Future carbon offset projects will be more long-term and larger in scale. The committee’s first project will fund the replacement of parking lot lights at the William & Mary Law school with high-efficiency LEDs. This project is estimated to reduce carbon emissions by more than 380,000 kg of CO2 over the lights’ estimated 10-year lifespan. The Carbon Offset Working Group currently has $3,597 of funding for the project, and the Committee on Sustainability has funded $7,669 of this project through the Green Fee program. The working group aims to raise an additional $10,878 to fully fund this $22,144 offset project.

A solar project is the next initiative on the docket. The working group is talking with Matt Goetz (‘15) who conducted an assessment of the feasibility of photovoltaics on campus rooftops. Currently, the working group hopes to place solar panels on one of the Campus Rec’s eight slanted rooftops.

The working group continues to update its infrastructure. The website, http://offset.wm.edu/, is undergoing renovations. By the end of May, William & Mary faculty, administrators, students, and visitors will be able to donate money to offset their travel, heating/cooling, electricity use, and other emissions.

Eco Spotlight: VIMS Assistant Professor David Kapla

Originally written by Claire Goydan and published on William and Mary Blogs on January 13th, 2015. Reposted here with permission.

Sustainability often gets a dirty (and incorrect) reputation for being soft and theoretical. Few disprove this theory like David Kaplan, who translated his advanced background in string theory and black holes into marine population modeling and research. After completing his PhD in physics at the University of California at Santa Barbara, Kaplan felt like he wanted a change. “I was doing theoretical physics, working on black holes, and it just lacked some value for humanity,” Kaplan said. Wanting to focus his impact, he pursued research in oceanography and marine ecology, which he discovered required quite a bit of physics. Before long, Kaplan had researched, studied, and worked on four continents (most notably in Chile, France, and California) on a range of projects.

Now an assistant professor at VIMS, Kaplan focuses on population dynamics and marine protected areas. Much like Kaplan’s career path, marine protected areas (MPA’s) have had a convoluted history.

Dr. David Kaplan

The idea of protecting marine areas has been around in one form or another for centuries. In the 1920s and 1930s, the first MPAs were created primarily for scientific research, as opposed to marine conservation like most people (including myself) have assumed. Meanwhile, protected land reserves had been around since the late 1800s, over 30 years before the first MPA! Kaplan explains, “You advance 100 years into the future, you see that there is the same temporal gap in massive use of protected areas.” Terrestrial reserves really took off in the 1970s, while MPAs for conservation only gained traction starting in the 2000s.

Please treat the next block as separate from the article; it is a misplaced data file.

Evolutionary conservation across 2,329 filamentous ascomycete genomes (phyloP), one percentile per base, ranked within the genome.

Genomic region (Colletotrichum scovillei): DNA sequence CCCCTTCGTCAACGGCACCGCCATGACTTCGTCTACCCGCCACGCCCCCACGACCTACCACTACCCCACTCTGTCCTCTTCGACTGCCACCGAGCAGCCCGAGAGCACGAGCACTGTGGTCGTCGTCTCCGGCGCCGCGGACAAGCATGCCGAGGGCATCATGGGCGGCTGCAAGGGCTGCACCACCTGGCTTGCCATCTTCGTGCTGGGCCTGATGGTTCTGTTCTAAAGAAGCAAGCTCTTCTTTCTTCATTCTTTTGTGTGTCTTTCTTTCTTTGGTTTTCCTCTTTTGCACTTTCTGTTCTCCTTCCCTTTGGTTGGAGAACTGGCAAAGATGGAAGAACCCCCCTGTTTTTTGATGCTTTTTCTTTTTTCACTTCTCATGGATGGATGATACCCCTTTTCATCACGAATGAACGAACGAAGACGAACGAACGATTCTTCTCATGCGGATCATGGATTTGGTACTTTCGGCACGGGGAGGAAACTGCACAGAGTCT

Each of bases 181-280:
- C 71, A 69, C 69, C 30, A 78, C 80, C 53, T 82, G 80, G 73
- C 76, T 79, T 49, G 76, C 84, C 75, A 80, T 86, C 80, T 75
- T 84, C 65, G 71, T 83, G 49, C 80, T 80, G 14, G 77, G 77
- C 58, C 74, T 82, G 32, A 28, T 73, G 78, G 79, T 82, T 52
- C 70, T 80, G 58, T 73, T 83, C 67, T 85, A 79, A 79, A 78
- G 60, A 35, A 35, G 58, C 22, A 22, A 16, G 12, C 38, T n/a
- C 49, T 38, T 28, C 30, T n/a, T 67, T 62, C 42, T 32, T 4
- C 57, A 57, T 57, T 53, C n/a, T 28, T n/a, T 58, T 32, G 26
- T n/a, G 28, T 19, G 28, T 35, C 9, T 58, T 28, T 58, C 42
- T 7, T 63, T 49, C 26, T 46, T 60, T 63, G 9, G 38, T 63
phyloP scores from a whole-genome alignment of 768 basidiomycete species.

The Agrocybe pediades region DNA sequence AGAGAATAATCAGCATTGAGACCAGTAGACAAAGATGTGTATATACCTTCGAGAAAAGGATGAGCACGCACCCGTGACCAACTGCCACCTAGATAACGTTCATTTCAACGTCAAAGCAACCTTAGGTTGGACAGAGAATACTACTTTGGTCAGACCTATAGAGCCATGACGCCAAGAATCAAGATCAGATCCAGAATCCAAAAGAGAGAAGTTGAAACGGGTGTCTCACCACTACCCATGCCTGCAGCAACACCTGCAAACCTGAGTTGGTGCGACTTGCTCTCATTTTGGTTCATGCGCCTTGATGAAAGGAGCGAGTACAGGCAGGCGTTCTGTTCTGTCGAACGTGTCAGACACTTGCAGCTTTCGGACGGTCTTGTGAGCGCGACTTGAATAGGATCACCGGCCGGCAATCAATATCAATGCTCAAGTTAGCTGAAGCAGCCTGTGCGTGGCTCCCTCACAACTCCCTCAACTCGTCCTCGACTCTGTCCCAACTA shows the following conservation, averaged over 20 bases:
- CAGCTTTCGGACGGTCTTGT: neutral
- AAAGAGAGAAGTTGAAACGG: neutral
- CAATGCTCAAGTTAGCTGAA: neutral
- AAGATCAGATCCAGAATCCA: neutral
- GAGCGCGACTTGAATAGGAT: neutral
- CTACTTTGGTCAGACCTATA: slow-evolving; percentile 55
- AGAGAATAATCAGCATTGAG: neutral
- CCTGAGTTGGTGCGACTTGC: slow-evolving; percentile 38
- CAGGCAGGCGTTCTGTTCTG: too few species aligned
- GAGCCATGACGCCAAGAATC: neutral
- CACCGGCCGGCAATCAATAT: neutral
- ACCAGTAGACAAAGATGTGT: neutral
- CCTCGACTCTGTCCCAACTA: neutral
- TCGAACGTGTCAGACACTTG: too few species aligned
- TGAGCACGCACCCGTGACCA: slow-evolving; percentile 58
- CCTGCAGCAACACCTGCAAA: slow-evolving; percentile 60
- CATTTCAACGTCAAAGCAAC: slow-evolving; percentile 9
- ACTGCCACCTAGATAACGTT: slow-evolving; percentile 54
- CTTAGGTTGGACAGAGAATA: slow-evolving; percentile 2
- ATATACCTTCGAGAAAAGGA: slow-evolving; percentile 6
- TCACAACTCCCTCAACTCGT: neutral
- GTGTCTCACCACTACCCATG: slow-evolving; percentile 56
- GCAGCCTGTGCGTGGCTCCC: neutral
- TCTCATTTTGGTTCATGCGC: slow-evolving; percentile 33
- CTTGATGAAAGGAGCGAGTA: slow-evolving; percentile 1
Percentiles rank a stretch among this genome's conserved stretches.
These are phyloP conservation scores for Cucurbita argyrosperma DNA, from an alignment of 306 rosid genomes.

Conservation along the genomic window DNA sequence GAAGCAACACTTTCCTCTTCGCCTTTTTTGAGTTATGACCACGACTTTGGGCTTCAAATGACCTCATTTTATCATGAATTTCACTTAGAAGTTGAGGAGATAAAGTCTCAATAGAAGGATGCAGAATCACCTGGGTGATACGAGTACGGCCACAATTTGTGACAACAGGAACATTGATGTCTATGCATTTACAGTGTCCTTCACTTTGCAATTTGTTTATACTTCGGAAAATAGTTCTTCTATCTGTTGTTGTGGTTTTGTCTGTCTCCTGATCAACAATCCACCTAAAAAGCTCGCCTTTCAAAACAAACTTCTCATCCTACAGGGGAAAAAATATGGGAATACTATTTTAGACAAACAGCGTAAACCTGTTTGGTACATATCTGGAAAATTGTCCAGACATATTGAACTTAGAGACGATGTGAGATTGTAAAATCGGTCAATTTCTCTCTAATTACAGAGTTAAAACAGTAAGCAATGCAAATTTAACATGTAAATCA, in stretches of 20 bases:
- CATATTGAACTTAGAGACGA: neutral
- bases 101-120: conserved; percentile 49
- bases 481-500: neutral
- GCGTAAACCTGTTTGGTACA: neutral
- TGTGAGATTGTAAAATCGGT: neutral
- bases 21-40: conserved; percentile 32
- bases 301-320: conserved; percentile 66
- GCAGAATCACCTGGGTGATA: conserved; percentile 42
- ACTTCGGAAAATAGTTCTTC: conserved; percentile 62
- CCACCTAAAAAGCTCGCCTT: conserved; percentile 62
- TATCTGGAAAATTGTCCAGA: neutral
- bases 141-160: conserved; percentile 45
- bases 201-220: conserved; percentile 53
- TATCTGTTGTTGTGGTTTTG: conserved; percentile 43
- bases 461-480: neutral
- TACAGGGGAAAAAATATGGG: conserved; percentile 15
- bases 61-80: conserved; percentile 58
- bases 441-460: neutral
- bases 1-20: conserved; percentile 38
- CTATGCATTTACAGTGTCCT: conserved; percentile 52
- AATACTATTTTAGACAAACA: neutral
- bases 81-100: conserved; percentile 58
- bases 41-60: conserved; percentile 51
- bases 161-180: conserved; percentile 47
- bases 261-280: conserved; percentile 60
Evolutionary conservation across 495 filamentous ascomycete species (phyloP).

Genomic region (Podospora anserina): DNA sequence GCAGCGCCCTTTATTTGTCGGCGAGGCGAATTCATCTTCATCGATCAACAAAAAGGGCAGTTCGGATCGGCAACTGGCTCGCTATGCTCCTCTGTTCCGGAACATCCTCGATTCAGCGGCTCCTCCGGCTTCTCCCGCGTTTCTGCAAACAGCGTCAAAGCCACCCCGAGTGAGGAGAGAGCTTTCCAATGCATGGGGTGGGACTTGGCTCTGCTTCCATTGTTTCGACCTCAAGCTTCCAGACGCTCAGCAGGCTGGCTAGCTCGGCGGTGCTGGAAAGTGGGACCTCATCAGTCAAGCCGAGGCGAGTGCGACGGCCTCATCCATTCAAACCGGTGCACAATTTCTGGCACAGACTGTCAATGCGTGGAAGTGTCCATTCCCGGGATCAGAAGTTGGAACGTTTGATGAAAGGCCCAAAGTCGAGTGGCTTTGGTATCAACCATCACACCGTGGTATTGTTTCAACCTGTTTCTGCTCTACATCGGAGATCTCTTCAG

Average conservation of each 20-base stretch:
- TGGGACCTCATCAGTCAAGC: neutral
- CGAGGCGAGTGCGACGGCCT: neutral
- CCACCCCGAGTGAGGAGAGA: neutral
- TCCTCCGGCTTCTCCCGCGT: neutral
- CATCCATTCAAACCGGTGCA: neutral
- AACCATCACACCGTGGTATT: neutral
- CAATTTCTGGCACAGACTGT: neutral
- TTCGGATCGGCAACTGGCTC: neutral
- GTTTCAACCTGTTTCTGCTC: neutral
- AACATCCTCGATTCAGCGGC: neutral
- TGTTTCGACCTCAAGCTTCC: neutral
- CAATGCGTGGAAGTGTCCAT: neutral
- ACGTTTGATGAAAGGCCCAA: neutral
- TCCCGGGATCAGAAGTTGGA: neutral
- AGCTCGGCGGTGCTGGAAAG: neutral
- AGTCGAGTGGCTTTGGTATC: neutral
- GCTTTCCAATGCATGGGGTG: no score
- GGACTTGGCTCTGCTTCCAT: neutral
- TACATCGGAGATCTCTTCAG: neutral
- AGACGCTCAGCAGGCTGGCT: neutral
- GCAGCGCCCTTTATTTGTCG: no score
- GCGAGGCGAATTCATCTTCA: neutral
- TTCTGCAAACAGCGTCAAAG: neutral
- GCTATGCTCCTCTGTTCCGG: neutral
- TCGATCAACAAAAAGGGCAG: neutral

So how did MPAs grow from tiny scientific reserves to a mass movement for conservation, with some protected areas as large as the state of California? Much of the impetus to create MPAs has unsurprisingly come from our increase in fishing frequency and technological development, not to mention increased global markets for transportation. “It’s being driven by problems of overexploitation that didn’t exist 50 or 100 years ago,” Kaplan said. “Suddenly, you have major potential for exterminating marine species. That was hard to do before that time period.” The technology used to organize and develop this foreign transportation actually became crucial to developing MPAs as well. “Down the road came the idea that these forms of spatial management or protection could protect against our failure to manage humans non-spatially,” Kaplan said. Rather than institute nitpicking limitations on net size or hook size, or limit each person’s catch individually, MPAs provided a broader, more attractive approach.

Despite their growing popularity (MPAs now cover between 2-3% of the world’s oceans), they still have some issues.

  • Easy Does It – Predictably, as MPAs gained favor, governments all over the world jumped on board to protect the first and the most. The issue is that the easiest areas to protect, and the ones legislators protect first, are those that are not under heavy use. Protecting a large chunk in the middle of the ocean gives you some impressive square footage to put on paper, but it’s often not as beneficial as protecting a smaller, more contentious fishing zone.
  • Border Patrol – MPAs are proven to increase abundance and diversity of marine species, but fishers still want to make a living. Kaplan remembers, “In Chile, I worked at very small reserves that had these huge mollusks. Fishers would line up along that border for these mollusks that would move, y’know, one foot a month, to crawl over the edge and get harvested.” This limits marine species within the confines of the MPAs, and as the species density grows, they’re forced outside.
  • Blurred Lines – Most countries have discrete levels and categories of MPAs, but rarely have an obligation to adhere to them. These categories also differ from country to country and state to state. They all mean different things and have different goals regarding fishing, boating, pollution, which causes more confusion. With limited and sometimes no obligations, governments may create MPAs for status alone, essentially useless for conservation.